By JOSH DUBOW and DAVE CAMPBELL (AP Pro Football Writers)
Joe Kapp, the hard-nosed quarterback who routinely ran into tacklers instead of away from them while leading the Minnesota Vikings to their first Super Bowl and California to its last Rose Bowl, has died. He was 85.
Cal confirmed that Kapp died on Monday. He had suffered from Alzheimer’s disease for the last 15 years and was residing in an assisted living facility, his son J.J. Kapp said.
The family made plans to send his brain to UC San Francisco researchers for study of the potential connection between his dementia and hits he took to the head with his punishing playing style.
Kapp was born in Santa Fe, New Mexico, and moved around California as a child before becoming a four-sport athlete at Hart High School in Newhall and becoming the first person in his family to attend and graduate from college. Kapp helped lead Cal to the Pacific Coast Conference title in 1958 and the accompanying trip to the Rose Bowl, where the Bears lost to Iowa. He also played basketball at Cal.
He had a stellar collegiate career at Cal, capped by the appearance in the 1959 Rose Bowl. Kapp went on to star in Canada before making it to the NFL. He took over for Fran Tarkenton in Minnesota and led the Vikings to a Super Bowl appearance in the 1969 season before losing to Kansas City.
Kapp is the only quarterback to lead his team to a Rose Bowl, Grey Cup and Super Bowl. He still holds a share of the NFL single-game record with seven touchdown passes, in a 1969 win over Baltimore.
“It was kind of like having your own superhero living in your house,” J.J. Kapp said in a phone interview with The Associated Press.
Known as a fighter on the field, Kapp was the subject of a Sports Illustrated cover story that dubbed him “The Toughest Chicano.” That was the title of Kapp’s autobiography published in 2019 and co-authored by J.J. Kapp and two other friends.
Kapp, whose mother was Mexican American, was a fierce advocate for the Latino community who worked with activist Cesar Chavez for farmworker rights. He also dabbled in acting, with credits that include a role in the 1974 film “The Longest Yard” about a prison football team.
He was a trail blazer as one of the first Mexican-American stars in pro football and remains with Jim Plunkett one of only two Mexican Americans to start at quarterback in a Super Bowl.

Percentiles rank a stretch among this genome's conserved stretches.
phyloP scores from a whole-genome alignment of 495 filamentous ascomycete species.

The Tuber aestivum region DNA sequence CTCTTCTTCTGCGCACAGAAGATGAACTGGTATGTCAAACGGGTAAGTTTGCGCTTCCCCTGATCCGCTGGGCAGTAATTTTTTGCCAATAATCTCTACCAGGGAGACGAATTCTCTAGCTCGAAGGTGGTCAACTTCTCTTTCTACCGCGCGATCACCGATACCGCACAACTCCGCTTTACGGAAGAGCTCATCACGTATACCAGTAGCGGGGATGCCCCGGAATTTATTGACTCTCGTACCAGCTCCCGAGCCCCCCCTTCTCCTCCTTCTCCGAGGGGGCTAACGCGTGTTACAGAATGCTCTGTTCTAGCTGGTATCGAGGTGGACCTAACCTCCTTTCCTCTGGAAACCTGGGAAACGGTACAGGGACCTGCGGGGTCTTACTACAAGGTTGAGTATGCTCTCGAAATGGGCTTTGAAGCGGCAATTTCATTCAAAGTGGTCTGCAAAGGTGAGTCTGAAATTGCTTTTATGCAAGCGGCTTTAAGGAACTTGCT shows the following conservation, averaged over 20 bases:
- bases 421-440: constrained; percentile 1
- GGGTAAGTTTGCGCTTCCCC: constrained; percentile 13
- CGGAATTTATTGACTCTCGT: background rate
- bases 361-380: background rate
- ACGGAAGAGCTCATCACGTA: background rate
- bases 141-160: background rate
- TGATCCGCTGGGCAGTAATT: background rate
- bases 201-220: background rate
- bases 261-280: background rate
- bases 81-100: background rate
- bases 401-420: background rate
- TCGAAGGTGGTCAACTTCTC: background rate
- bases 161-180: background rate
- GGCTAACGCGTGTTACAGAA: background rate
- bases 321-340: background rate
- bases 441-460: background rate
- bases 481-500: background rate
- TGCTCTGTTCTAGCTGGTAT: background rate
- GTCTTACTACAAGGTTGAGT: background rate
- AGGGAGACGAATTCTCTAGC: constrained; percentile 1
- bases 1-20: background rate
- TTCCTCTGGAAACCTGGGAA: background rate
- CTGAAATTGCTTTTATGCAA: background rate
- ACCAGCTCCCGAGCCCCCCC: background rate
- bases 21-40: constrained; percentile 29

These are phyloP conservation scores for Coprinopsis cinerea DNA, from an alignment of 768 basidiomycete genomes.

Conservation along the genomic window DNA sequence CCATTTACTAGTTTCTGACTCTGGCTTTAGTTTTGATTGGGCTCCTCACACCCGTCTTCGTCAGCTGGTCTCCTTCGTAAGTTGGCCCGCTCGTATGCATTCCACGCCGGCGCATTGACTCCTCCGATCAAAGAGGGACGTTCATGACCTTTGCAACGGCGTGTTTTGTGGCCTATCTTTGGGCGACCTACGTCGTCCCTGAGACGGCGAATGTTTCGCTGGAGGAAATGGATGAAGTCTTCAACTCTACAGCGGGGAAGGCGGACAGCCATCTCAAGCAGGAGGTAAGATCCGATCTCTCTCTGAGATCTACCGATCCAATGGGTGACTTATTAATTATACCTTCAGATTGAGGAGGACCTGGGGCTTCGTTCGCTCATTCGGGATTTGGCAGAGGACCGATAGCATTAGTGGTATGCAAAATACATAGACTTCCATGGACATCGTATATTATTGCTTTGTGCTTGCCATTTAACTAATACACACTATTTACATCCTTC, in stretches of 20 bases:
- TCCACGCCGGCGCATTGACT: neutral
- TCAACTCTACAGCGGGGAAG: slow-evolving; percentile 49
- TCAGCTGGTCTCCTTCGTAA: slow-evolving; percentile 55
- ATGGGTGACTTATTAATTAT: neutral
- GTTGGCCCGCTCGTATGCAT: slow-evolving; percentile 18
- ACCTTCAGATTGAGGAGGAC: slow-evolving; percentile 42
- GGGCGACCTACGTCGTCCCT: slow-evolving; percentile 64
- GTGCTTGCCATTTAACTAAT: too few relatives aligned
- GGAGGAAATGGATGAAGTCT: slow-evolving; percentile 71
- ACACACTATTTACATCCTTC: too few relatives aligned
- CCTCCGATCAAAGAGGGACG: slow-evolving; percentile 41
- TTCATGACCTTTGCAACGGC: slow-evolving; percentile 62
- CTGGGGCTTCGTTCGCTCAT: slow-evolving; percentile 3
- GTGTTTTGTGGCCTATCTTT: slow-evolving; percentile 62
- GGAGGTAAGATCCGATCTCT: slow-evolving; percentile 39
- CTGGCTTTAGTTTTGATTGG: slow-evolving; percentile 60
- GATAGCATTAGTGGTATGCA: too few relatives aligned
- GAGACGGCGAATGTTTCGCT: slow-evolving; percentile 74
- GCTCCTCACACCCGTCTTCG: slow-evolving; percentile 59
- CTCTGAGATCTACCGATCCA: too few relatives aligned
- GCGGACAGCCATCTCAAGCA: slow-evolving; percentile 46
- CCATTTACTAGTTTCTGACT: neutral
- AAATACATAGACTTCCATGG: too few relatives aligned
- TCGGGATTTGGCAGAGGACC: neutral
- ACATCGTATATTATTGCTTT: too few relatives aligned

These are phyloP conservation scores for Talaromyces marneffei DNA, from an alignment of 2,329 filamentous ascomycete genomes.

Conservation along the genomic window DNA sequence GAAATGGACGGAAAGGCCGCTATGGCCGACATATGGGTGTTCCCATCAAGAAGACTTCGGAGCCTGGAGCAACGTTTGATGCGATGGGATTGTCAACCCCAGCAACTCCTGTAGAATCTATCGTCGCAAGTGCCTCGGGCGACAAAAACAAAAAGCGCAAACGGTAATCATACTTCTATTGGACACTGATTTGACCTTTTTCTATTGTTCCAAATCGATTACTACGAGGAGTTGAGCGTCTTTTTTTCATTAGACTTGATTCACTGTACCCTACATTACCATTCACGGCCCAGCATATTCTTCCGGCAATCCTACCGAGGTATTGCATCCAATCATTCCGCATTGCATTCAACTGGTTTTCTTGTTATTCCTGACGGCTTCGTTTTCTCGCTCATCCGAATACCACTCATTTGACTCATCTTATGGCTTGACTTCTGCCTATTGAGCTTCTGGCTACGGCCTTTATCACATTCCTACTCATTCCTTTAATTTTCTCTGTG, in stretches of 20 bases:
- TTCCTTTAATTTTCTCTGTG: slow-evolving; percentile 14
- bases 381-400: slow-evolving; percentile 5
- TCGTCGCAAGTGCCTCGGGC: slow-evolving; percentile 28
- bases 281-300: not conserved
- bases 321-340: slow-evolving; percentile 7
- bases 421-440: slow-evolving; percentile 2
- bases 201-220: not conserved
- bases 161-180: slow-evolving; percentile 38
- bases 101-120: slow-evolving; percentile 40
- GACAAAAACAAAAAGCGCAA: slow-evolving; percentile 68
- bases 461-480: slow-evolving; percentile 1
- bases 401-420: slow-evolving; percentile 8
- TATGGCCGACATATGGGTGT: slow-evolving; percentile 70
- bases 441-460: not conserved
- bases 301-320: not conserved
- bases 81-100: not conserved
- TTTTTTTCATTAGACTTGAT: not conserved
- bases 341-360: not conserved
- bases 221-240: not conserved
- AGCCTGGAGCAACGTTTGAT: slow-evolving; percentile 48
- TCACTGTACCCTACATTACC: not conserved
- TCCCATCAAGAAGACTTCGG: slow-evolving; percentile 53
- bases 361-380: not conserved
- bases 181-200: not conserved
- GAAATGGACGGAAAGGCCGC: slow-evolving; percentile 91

Kapp also later coached his alma mater for five seasons and was on the sideline for one of the most memorable plays in school history when the Golden Bears returned a kickoff with five laterals to beat rival Stanford on the final play in 1982, scoring the touchdown with the Cardinal band on the field.
When he was hired to coach at Cal before the 1982 season, he vowed not to drink his favorite alcoholic beverage tequila until the Bears made another appearance in the storied bowl game. They never made it back in his lifetime. Kapp had a 20-34-1 record in five years at Cal, his final game being the biggest upset in the history of the rivalry with Stanford when the Golden Bears won as 21-point underdogs.
“Playing for and coaching at Cal meant the world to him,” J.J. Kapp said.
His grandson, Frank Kapp, also was a member of the Golden Bears last decade. Kapp was cognizant of the toll the sport took on his body and mind, but nonetheless he was proud of his career.
“He used to tell people to put your son in piano lessons and not let them play football, but he let me play and he let my brother play,” J.J Kapp said, adding: “He never regretted playing football.”
Kapp spent his first eight seasons in the CFL with Calgary and the BC Lions. He took the Stampeders to the playoffs in his second season and led the Lions to back-to-back Grey Cup appearances, winning it all in his second try in 1964.
“Along with helping put the Lions on the map after some lean early years, Joe also served as a trailblazer for quarterbacks making a name for themselves on both sides of the border,” the BC Lions said in a statement.
He then went to the NFL in 1967 as part of a complicated trade between teams in different leagues and replaced Tarkenton, who had been traded by Minnesota to the New York Giants.
Kapp helped the Vikings make the playoffs before losing to Baltimore in 1968 and then threw 19 TD passes and led Minnesota to a 12-2 record the following year when he finished second in MVP voting.
He ran and threw a TD pass against Cleveland to lead Minnesota to a 27-7 victory in the 1969 NFL title game. The Vikings then lost the last Super Bowl before the merger to Kansas City. Always a team-first player, Kapp was voted Most Valuable Player by the Vikings that season but refused to accept it on his stance that all 40 players on the roster were equally valuable. He coined the mantra “40 for 60,” referencing every player giving his best for all 60 minutes of the game.
“Men like Joe Kapp are the cornerstones the Minnesota Vikings franchise was built upon,” Vikings owner Mark Wilf said. “Joe’s toughness and competitive spirit defined the Vikings teams of his era, and his tenacity and leadership were respected by teammates and opponents alike.”
Kapp left as a free agent the following season and played briefly for the Patriots in 1970. He refused to sign with the team after New England drafted Jim Plunkett first overall in 1971 and never played again. He filed an antitrust suit against the league that he eventually lost, but it helped pave the way for the free agency system that eventually took hold.
Kapp was survived by his second wife, Jennifer Kapp; four children and six grandchildren. His first wife, Marcia Kapp, died in 2005.
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